Even I am not sure why it returns false, but I have come across the API documentation of the equals method defined in the object class and it says that if and only if x and y refers to the same object, only then it returns true.
The following quote is the documentation of the equals method defined in the Object class.
equals public boolean equals(Object obj)Indicates whether some other object is "equal to" this one. The equals method implements an equivalence relation on non-null object references:
It is reflexive: for any non-null reference value x, x.equals(x) should return true. It is symmetric: for any non-null reference values x and y, x.equals(y) should return true if and only if y.equals(x) returns true. It is transitive: for any non-null reference values x, y, and z, if x.equals(y) returns true and y.equals(z) returns true, then x.equals(z) should return true. It is consistent: for any non-null reference values x and y, multiple invocations of x.equals(y) consistently return true or consistently return false, provided no information used in equals comparisons on the objects is modified. For any non-null reference value x, x.equals(null) should return false. The equals method for class Object implements the most discriminating possible equivalence relation on objects; that is, for any non-null reference values x and y, this method returns true if and only if x and y refer to the same object (x == y has the value true).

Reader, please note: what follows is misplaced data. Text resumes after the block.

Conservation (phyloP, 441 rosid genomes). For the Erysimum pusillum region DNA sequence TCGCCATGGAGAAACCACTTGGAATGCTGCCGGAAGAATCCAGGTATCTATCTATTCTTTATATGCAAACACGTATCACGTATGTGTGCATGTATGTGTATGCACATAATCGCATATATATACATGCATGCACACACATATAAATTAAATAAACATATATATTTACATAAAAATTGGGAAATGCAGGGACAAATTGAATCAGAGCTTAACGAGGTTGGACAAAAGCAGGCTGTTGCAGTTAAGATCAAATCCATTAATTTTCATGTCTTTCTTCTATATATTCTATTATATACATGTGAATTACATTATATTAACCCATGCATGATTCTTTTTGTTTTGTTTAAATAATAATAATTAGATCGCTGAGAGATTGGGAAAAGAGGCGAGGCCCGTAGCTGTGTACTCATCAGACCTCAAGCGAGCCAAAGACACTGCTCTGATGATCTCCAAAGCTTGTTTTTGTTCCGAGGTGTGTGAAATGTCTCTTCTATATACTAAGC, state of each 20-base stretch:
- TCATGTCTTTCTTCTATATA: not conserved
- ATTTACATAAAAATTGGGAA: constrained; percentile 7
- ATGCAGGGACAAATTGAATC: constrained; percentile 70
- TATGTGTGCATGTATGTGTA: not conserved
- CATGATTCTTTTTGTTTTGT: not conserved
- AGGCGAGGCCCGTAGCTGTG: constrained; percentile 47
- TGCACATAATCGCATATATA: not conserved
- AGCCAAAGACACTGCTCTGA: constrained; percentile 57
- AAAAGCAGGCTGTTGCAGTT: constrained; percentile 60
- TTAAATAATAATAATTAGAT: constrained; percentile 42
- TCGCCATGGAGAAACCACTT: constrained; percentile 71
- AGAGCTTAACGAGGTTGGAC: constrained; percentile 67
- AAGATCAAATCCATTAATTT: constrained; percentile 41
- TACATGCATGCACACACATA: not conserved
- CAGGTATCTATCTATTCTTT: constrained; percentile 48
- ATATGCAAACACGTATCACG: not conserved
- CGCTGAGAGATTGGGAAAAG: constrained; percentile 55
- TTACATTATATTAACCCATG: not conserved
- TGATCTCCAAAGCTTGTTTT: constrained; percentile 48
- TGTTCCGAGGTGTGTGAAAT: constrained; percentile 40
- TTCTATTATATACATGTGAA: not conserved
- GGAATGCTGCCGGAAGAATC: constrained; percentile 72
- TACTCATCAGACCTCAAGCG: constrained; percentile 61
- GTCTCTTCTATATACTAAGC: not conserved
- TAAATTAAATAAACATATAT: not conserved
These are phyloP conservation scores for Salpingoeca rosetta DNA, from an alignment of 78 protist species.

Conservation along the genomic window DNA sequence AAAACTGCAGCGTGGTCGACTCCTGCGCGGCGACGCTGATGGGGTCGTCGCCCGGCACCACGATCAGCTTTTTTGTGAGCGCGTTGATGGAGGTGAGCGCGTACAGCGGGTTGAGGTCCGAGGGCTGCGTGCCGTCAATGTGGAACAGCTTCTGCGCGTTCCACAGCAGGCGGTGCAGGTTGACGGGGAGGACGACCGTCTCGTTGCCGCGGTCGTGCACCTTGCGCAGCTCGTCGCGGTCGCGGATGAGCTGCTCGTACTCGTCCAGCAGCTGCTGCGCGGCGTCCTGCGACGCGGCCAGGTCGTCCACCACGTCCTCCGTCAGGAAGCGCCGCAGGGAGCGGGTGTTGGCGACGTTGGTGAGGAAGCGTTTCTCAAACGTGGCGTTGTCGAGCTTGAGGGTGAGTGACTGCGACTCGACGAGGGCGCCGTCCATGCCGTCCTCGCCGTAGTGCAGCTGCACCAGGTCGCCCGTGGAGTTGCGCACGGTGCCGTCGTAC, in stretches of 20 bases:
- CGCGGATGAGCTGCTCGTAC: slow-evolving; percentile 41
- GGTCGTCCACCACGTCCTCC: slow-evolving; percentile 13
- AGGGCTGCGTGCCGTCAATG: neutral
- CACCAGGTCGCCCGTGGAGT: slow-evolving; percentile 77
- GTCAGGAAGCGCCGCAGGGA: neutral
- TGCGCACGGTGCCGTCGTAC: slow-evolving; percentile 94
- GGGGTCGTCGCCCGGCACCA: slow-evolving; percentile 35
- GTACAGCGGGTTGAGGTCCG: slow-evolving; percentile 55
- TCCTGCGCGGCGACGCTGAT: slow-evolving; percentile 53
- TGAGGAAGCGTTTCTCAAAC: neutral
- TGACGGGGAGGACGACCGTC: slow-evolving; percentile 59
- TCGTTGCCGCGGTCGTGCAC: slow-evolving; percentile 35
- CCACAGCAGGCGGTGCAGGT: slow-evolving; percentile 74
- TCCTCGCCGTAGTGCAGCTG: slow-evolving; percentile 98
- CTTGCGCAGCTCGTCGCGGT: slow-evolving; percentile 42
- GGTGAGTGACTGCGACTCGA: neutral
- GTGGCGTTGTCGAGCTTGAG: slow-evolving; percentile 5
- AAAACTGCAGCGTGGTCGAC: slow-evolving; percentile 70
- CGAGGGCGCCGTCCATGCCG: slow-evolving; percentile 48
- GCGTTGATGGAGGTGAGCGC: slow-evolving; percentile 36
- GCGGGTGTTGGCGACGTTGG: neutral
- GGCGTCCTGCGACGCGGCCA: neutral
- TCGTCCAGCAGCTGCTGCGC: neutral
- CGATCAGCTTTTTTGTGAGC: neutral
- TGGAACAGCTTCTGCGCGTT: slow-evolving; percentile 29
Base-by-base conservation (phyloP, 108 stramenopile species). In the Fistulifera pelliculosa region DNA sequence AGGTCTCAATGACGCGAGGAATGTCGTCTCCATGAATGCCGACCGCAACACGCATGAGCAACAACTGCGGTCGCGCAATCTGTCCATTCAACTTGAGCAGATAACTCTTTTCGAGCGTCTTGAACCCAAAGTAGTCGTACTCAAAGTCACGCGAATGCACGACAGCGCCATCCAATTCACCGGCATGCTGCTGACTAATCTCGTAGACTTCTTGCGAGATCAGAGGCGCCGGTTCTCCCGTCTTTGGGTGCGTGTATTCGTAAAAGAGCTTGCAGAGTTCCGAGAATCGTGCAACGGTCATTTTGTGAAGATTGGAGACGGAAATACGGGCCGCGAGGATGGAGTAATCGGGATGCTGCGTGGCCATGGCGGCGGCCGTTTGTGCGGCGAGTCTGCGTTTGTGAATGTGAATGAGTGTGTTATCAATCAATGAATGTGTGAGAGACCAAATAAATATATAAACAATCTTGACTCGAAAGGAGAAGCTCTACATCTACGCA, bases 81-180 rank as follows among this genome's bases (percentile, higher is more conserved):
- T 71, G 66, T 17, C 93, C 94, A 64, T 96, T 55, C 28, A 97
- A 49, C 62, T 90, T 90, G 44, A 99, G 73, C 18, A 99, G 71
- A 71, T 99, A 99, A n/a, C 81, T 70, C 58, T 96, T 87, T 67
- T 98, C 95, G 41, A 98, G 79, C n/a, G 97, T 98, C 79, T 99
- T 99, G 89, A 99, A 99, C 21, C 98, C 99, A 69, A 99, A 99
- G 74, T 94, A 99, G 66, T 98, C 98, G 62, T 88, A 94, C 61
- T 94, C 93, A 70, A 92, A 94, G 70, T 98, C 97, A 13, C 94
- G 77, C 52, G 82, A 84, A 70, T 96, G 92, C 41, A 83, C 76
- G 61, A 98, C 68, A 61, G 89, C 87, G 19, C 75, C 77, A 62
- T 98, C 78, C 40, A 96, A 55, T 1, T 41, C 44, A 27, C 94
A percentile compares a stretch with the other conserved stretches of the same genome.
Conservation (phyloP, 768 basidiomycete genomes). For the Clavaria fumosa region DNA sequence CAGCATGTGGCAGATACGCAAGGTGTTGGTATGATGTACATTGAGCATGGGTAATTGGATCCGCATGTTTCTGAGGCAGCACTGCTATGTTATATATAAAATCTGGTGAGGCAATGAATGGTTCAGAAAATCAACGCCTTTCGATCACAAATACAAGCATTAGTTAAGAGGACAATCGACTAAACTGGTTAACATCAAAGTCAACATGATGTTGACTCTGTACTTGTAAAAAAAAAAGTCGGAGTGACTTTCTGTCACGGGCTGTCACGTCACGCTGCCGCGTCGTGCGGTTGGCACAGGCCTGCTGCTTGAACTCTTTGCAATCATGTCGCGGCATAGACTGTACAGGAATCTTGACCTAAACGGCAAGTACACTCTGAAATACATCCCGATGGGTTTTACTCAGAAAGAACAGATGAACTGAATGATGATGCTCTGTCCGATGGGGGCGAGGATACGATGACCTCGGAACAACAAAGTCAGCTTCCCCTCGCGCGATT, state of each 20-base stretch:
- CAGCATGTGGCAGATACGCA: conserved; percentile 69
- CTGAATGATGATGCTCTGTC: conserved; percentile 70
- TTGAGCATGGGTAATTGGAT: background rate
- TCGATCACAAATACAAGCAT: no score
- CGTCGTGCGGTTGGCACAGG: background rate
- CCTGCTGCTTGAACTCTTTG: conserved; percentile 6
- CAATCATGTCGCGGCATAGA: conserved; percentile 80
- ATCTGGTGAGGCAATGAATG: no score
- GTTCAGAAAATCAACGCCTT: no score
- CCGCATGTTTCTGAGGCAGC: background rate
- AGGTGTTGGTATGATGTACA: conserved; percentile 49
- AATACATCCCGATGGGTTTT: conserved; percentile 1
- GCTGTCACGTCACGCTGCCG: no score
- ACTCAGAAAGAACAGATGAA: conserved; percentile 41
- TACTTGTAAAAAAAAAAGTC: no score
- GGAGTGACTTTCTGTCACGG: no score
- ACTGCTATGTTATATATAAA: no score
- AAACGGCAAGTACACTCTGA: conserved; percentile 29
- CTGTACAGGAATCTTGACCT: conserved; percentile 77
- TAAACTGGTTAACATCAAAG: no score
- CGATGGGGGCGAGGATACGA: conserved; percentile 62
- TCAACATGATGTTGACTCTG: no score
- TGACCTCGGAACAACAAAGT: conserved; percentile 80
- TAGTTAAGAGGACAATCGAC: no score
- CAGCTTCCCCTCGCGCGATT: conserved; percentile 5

Note that it is generally necessary to override the hashCode method whenever this method is overridden, so as to maintain the general contract for the hashCode method, which states that equal objects must have equal hash codes.
Parameters: obj - the reference object with which to compare. Returns: true if this object is the same as the obj argument; false otherwise. See Also: hashCode(), Hashtable
Please if someone put a little more light on this.
In Dan's test - http://www.danchisholm.net/dec20/topic/section8/stringbuffer1.html
for ques 4 the explaination is :
The StringBuffer.equals method does not override Object.equals. The StringBuffer.equals method compares the reference values--not the contents of the StringBuffer instances. Since the reference values sb1 and sb2 are different, the method invocation expression sb1.equals(sb2) produces the value false.